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Polymorphisms of the NRAMP1 gene: Distribution and susceptibility to the development of pulmonary tuberculosis in the Greek population

Marios K. Stagas, Georgios S. Papaetis, Dora Orphanidou, Charalambos Kostopoulos, Stavroula Syriou, Martin Reczko, Nikolaos Drakoulis

Med Sci Monit 2011; 17(1): PH1-6

DOI: 10.12659/MSM.881312


Background:    Ample evidence suggests that host genetic factors affect human susceptibility to tuberculosis. The natural resistance–associated macrophage protein 1 (NRAMP1) gene seems to play a role in the pathophysiology of a number of intracellular infections, including mycobacteria. A case-control study was conducted in the Greek population to determine whether NRAMP1 polymorphisms affect the susceptibility to development of overt pulmonary tuberculosis.
    Material/Methods:    NRAMP1 polymorphisms (3’UTR, D543N, INT4) were evaluated among 142 patients with culture-positive pulmonary tuberculosis and 144 ethnically matched healthy controls having latent M. tuberculosis infection. Patients with human immunodeficiency virus infection were excluded.
    Results:    Out of the 3 NRAMP1 polymorphisms, a trend of increased incidence of INT4 polymorphism was found in the patients’ group compared to the control group. A lack of association was observed between the 2 groups as far as the other 2 polymorphisms (D543N, 3’UTR) are concerned. INT4-CC homozygotes were found to have a higher risk to develop pulmonary tuberculosis compared to GG homozygotes (p=0.022). An increased incidence G/TGTG/C genotype combination was found in the patients’ group as compared to controls. G/TGTG/C genotype combination was associated with a 36% higher risk of developing pulmonary tuberculosis (p=0.004) compared to the baseline expression of G/TGTG/G combination.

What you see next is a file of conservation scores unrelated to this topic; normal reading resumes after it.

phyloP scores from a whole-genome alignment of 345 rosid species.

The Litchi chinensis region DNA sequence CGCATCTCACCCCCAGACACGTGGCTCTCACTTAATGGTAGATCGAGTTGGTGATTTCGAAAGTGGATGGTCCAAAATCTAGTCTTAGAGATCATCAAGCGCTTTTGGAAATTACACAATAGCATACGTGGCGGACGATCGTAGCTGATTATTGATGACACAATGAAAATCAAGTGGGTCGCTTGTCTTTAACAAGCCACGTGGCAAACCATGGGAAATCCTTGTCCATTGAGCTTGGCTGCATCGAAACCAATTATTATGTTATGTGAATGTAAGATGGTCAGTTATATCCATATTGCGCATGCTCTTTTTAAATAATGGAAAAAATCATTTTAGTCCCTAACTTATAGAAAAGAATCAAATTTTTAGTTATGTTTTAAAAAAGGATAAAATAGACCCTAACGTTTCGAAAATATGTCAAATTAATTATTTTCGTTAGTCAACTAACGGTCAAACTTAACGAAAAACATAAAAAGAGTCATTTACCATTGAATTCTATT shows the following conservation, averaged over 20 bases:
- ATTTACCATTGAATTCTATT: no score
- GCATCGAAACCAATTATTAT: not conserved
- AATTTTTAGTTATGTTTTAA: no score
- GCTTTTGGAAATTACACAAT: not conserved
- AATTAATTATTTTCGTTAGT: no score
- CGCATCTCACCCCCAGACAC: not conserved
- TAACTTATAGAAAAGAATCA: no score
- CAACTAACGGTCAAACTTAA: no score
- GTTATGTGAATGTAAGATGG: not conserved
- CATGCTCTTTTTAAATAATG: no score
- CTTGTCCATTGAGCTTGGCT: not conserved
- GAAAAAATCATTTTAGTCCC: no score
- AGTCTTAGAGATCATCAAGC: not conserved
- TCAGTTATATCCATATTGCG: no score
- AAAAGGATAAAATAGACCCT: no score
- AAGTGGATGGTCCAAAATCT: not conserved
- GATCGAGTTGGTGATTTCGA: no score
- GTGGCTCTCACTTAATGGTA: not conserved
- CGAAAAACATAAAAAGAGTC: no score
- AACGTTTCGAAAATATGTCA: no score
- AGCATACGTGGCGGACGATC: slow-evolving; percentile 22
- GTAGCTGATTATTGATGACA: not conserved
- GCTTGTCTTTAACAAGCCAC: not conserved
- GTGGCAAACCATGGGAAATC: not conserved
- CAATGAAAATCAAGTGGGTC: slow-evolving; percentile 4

Conclusions:    INT4-NRAMP1 polymorphism may have a role in the development of culture-positive pulmonary tuberculosis after an initial M. tuberculosis latent infection. The possible role of INT4-NRAMP1 polymorphism in the development of active pulmonary tuberculosis needs further investigation.

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